Will the U.S. rein in Sharon?

The Bush administration gave a green light to the West Bank escalation, for now, but the Saudi peace plan could still become a blueprint for diplomacy.

By Aluf Benn
Published April 2, 2002 9:32PM (EST)

In Israeli military jargon, it is known as "the hourglass." It means the interval of military action allowed before diplomats intervene to stop the bloodshed and negotiate a political solution. Historically, the hourglass is held by the United States, which time and again has given its Israeli ally the diplomatic leverage to win its wars but stopped it short of "winning too much" and irreversibly changing the political landscape in the region.

The old dynamics of Israeli-Arab wars repeated themselves once again this week, as Israel launched its army into the Palestinian cities of the West Bank, in the largest military operation since the Lebanon invasion of 1982. Then as now, the operation is meant to "uproot the infrastructure of Palestinian terror," and the same Ariel Sharon leads the IDF tanks and troops to besiege his lifelong nemesis, Palestinian leader Yasser Arafat. On both occasions, Sharon aimed at deciding the conflict by using superior force and counting on having the American "green light" long enough to make a difference, before diplomacy intervened.

In foreign media coverage, Sharon and Arafat are often depicted as two aging gang leaders, locked for decades in a personal life-or-death struggle. This picture is a bit simplistic, but one cannot ignore the strong feeling of dij` vu. Once again, Arafat is held at Israeli gunpoint, and the international community is begging Sharon to spare his life. The images are all too familiar: Israeli officers, showing off piles of captured Palestinian weapons and forged Israeli shekels, found at Arafat's compound. The Palestinian leader, older than in the old pictures, is still recognizable, upbeat under siege and determined to outmaneuver his old rival one more time.

There is one major distinction, however, between the Beirut siege of 1982 and its Ramallah sequel of 2002. This time around, the Palestinians hit back with suicide bombers, who blow themselves up almost daily in Israeli population centers, killing 120 people in the last month and spreading havoc and fear among Israelis, whose Passover holiday has turned into a bloodbath this year. So far, Israel has found no effective response to the human bombs, and its military blows in the Palestinian areas failed to deter the terrorists, who only became more determined and gained stronger support within the Palestinian society.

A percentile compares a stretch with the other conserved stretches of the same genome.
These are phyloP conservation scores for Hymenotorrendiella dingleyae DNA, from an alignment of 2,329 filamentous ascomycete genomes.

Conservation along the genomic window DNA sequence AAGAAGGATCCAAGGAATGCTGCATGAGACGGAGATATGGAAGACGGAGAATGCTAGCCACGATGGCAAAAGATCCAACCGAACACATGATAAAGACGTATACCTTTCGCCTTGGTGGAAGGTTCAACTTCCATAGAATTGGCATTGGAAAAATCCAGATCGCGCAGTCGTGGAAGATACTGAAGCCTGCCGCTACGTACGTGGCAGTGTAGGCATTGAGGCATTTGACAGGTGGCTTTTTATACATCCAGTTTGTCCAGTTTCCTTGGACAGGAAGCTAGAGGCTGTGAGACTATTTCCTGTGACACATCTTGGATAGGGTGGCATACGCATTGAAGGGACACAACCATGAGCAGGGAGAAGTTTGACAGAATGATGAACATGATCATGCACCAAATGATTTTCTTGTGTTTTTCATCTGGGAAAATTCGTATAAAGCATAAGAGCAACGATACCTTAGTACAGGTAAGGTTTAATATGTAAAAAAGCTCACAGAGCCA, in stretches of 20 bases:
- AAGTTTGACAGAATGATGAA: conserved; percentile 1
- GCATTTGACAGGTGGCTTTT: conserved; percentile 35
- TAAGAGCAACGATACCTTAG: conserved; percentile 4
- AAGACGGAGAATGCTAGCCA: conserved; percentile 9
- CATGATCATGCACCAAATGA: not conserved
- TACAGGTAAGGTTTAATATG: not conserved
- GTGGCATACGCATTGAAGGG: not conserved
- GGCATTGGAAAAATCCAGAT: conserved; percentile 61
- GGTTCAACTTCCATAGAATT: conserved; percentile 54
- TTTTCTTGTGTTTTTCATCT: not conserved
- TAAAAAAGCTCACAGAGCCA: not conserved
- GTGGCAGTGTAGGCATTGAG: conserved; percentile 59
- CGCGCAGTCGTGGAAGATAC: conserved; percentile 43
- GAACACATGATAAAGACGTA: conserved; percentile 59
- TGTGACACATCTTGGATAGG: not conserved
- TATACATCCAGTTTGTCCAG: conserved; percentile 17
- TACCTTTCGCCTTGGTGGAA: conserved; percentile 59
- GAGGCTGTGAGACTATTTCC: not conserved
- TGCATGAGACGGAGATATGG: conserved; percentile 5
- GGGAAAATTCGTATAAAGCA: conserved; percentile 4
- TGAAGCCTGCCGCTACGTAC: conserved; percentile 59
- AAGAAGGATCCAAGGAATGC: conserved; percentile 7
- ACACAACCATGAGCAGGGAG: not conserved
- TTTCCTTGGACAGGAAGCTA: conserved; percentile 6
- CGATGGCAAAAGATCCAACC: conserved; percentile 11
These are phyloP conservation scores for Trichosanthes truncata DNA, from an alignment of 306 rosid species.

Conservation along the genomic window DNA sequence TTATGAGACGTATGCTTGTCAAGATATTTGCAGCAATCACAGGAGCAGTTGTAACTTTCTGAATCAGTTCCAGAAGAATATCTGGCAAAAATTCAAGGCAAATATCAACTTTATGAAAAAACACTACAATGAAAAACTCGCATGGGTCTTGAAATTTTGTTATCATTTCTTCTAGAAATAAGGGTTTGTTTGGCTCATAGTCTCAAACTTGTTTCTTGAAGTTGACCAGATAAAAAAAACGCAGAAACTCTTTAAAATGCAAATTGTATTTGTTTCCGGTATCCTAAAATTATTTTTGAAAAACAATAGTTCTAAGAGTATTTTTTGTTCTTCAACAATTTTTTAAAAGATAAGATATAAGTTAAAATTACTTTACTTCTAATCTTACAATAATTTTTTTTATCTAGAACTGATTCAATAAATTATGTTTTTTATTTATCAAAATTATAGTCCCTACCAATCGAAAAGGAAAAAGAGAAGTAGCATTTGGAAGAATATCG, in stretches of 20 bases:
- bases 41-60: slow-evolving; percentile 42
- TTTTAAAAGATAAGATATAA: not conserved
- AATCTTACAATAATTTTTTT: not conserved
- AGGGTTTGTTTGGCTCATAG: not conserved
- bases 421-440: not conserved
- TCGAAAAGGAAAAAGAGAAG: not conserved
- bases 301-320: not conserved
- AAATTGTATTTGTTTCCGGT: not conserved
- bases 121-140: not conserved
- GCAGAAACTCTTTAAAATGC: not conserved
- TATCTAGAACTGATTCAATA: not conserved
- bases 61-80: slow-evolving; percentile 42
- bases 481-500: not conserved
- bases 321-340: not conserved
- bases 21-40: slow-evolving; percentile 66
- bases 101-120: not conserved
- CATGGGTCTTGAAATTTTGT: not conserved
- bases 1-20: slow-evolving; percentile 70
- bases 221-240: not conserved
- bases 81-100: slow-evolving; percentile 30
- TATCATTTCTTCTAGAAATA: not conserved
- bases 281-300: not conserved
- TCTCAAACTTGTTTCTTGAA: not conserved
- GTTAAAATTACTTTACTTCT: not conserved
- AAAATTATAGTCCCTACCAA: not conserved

Right-wing Israeli politicians now call openly for "temporary reoccupation" of the Palestinian enclaves in the West Bank and Gaza, and some military commanders are encouraging them by hinting that reoccupation is their last resort. Is this Sharon's favored option as well? Does he have an exit strategy at all? These are probably the most asked questions in Israel right now, but nobody seems to know the answers.

Israeli diplomatic sources say that the Bush administration, while supporting Israel so far, has no idea about Sharon's direction, either. But the Americans have decided to let the prime minister have his way for now. President Bush supported "Israel's right for self-defense" in strong words at his ranch appearance last Saturday. American envoy Anthony Zinni was told to remain in Jerusalem's King David hotel and wait for further instructions. With his daily schedule almost empty thanks to the new surge of violence, Zinni met Sharon on Sunday night, but merely echoed the president's message and listened to the prime minister's talking points. Neither did Zinni pressure the Israelis to let him visit the besieged Arafat. American officials say that in a few days, Zinni will be asked to renew his cease-fire efforts, but the time is not ripe for that yet.

At the same time, the United States supported U.N. Security Council resolution 1402 last Friday, calling for a cease-fire and Israeli withdrawal from Palestinian areas. The American U.N. delegation managed to delete the word "immediate" before "withdrawal," thereby giving Israel a "buffer" to conclude its operation. The message to Sharon is clear: The diplomatic hourglass is running, and the U.N. resolution gives Washington an internationally sponsored mandate to pull the plug on the operation whenever it sees fit.

The Passover escalation overshadowed the other major development in the region last week. On Thursday, the Arab summit in Beirut adopted the Saudi peace initiative, offering Israel a package deal: normal relations with Arab countries, in return for full withdrawal to pre-1967 lines and resolving the Palestinian refugee problem. Israeli officials discarded the Beirut declaration as a "non-starter," saying that its demands for full withdrawal and refugee repatriation are unacceptable.

But this attitude is shortsighted. For the first time, the whole Arab world backed a peace proposal and indicated its readiness to accept the Jewish state in its midst. The move was led by Saudi Arabia, the source of religious legitimacy and oil wealth, while Arafat was pushed to the sidelines. Not only was he forbidden to attend by Sharon, but the host, Lebanese President Emile Lahoud, blocked Arafat's video speech. The message was clear: The Arab states would take the lead and would not allow the Palestinian leader to shake their stability. Now, with everybody's attention focused on the Arafat siege and the wave of suicide bombings, the Beirut declaration is all but shelved for future use. But it will clearly serve as the benchmark for any peace process in the time to come.